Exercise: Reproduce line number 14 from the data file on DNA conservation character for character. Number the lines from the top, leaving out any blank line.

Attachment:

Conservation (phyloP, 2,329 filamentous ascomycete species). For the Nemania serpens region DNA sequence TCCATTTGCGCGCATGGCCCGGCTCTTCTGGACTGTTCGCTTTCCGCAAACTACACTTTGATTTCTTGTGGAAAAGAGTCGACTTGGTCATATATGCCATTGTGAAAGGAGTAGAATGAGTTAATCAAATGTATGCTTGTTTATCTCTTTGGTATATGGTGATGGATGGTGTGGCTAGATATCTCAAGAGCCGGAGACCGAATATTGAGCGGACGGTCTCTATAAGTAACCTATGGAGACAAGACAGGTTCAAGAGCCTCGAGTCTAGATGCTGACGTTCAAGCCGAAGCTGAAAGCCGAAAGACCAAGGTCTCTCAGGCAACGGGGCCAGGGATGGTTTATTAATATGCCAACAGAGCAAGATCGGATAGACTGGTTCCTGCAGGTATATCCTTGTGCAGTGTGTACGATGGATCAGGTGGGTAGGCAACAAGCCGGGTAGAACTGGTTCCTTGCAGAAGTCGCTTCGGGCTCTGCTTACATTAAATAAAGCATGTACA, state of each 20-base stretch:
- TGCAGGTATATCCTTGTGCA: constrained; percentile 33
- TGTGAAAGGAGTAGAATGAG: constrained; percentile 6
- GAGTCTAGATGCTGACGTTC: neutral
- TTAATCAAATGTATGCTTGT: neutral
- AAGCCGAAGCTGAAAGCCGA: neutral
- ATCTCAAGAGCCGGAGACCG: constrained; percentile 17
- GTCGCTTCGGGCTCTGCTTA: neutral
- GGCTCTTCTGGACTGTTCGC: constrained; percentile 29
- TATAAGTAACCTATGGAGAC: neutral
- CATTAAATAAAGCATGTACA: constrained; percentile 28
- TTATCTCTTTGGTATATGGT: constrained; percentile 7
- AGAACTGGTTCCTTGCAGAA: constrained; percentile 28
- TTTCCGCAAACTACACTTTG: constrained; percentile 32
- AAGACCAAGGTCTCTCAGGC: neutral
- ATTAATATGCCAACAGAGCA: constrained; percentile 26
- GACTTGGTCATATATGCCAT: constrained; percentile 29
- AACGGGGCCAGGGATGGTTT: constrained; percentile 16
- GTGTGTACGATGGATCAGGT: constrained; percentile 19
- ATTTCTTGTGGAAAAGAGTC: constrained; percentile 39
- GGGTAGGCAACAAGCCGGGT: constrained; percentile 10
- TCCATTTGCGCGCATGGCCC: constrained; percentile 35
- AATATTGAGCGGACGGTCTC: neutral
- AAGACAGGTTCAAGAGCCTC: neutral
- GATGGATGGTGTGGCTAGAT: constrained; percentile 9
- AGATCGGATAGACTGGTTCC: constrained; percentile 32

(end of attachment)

- TTTCCGCAAACTACACTTTG: constrained; percentile 32